France's Macron won't rule out sending troops to Ukraine

'We will do whatever it takes to ensure that Russia cannot win this war,' he said after hosting a meeting of European leaders

French President Emmanuel Macron speaks at the Elysee Palace in Paris after the meeting of European leaders on Monday. AP
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French President Emmanuel Macron said he was not ruling out sending western ground troops to Ukraine to achieve Europe's goal of defeating Russia.

"We are convinced that the defeat of Russia is indispensible to security and stability in Europe," Mr Macron said after a meeting in Paris of two dozen European leaders to discuss Ukraine.

Russia, he said, was showing a "more aggressive attitude not just in Ukraine but in general".

While there was "no consensus" on sending western ground troops to Ukraine, "nothing should be excluded", Mr Macron said.

"We will do whatever it takes to ensure that Russia cannot win this war."

He said a new coalition would be set up to supply Ukraine with "missiles and bombs of medium and long range to carry out deep strikes".

There was a "broad consensus to do more and quicker", Mr Macron said.

"Nothing can be excluded to achieve our objective. Russia cannot win that war."

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German Chancellor Olaf Scholz and Polish President Andrzej Duda were among the leaders of about 25 European countries at the conference.

Other states sent ministers, with UK Foreign Secretary David Cameron present, along with representatives from the US and Canada.

Mr Macron said earlier as he opened the conference at the Elysee Palace that Ukraine's allies needed to increase their support as the war entered its third year.

"We have seen hardening on the part of Russia, especially these past few months," he said.

He said this was shown on February 16 with the death in custody of President Vladimir Putin's top opponent Alexei Navalny, but also in a hardening of Russia's positions on the frontlines, where it was planning new attacks.

Mr Macron said a "leap" was needed from the West in its approach that "takes into account the transformation of the threat from a military and strategic point of view".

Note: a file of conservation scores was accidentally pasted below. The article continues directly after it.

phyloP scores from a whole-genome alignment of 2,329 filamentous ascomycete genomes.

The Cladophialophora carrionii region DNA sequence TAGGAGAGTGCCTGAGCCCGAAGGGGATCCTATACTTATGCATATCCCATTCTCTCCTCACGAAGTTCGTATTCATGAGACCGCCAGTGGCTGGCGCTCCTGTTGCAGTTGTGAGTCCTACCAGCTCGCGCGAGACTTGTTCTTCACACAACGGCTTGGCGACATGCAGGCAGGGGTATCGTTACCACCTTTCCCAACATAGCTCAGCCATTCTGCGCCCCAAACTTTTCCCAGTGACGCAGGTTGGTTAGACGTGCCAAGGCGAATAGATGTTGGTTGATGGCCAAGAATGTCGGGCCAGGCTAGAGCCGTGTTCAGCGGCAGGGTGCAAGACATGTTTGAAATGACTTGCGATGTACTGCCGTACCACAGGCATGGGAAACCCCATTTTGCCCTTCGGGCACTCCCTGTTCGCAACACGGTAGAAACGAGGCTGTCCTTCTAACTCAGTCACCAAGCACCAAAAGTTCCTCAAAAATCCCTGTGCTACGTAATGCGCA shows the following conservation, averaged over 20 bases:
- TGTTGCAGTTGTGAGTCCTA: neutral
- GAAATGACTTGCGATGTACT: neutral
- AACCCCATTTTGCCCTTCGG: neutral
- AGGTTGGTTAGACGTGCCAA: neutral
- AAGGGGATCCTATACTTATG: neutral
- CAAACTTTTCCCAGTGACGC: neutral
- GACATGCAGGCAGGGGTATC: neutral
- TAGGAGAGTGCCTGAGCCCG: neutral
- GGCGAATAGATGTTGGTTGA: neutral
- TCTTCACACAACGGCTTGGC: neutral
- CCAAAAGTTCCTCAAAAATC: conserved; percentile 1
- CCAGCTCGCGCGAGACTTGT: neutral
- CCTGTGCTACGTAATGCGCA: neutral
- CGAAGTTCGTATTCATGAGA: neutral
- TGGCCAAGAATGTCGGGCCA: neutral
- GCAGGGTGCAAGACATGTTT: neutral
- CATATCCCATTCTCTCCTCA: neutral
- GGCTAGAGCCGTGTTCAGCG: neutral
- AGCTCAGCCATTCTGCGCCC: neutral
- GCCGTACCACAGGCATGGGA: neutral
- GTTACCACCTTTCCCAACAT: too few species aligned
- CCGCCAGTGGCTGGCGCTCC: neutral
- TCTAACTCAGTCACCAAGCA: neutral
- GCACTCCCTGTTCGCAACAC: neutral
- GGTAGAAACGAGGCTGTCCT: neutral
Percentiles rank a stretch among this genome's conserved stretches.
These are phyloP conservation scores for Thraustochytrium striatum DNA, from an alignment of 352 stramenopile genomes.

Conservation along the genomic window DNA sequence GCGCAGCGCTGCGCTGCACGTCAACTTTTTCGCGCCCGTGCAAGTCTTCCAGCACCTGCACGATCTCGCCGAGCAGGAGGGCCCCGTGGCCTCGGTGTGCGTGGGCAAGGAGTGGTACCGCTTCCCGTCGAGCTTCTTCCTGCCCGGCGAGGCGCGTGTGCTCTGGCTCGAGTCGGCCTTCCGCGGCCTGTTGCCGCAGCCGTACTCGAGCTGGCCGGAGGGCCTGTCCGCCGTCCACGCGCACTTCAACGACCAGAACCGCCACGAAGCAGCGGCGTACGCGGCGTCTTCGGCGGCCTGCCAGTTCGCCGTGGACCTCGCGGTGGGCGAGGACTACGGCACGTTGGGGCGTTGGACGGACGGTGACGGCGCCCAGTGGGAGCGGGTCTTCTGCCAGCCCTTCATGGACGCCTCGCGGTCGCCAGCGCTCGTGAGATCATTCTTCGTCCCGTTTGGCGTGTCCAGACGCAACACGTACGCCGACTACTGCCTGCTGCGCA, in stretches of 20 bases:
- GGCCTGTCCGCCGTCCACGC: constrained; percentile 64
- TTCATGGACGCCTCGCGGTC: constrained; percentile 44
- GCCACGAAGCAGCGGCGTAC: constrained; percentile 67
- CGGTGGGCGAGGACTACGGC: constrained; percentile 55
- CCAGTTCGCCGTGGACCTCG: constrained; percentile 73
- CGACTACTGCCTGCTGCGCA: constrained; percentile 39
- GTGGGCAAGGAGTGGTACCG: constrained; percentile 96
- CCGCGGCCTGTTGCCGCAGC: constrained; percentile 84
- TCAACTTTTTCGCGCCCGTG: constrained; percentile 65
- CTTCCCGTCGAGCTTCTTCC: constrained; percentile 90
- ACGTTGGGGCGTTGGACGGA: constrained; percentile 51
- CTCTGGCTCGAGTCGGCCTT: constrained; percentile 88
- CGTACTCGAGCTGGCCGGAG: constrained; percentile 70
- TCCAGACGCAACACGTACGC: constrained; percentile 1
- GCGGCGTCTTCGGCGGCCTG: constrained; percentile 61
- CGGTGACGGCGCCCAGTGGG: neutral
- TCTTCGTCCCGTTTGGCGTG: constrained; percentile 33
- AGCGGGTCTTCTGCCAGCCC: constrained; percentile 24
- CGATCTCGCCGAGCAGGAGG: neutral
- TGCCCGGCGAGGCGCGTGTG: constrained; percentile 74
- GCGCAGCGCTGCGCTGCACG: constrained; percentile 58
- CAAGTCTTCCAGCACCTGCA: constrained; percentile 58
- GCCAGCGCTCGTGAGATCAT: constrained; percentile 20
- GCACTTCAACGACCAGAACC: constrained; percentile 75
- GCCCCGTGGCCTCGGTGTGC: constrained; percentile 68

The conference indicated his eagerness to be seen as a European champion of Ukraine's cause, amid growing fears that American support could wane in coming months.

"Together we must ensure that Putin cannot destroy our achievements and cannot expand his aggression to other nations," Ukrainian President Volodymyr Zelenskyy said in a brief video message to the conference.

Mr Zelenskyy on Sunday told reporters that leaders in Europe realised "how dangerous" the war is for "the whole of Europe".

"I think they have realised that Putin will continue this war," he said.

Western officials acknowledge that Russia could gain the upper hand in the conflict this year as Ukraine runs out of weapons and ammunition.

Ukrainian Defence Minister Rustem Umerov said on Sunday that half of the western military aid pledged to Kyiv is delivered late, noting that "commitment does not constitute delivery".

Mr Zelenskyy said 31,000 Ukrainian soldiers had been killed in the war with Russia.

A French presidential official said the meeting must contradict any "impression that things are falling apart" after Ukraine's setbacks on the battlefield.

"We want to send a clear message to Putin that he will not prevail in Ukraine," the official said.

There are growing doubts about the viability of long-term US backing for Ukraine as a new aid package struggles to find legislative approval and Donald Trump, who has indicated opposition to further support for Kyiv, seeks to return to the presidency in elections this year.

A vote by Hungary's Parliament on Monday clearing the final obstacle for Sweden to join Nato was received with relief by Ukraine's allies.

Mr Macron congratulated Sweden, while Mr Scholz called the move "a win for all of us" and British Prime Minister Rishi Sunak hailed a "historic day" for the military alliance.

Updated: February 27, 2024, 4:30 AM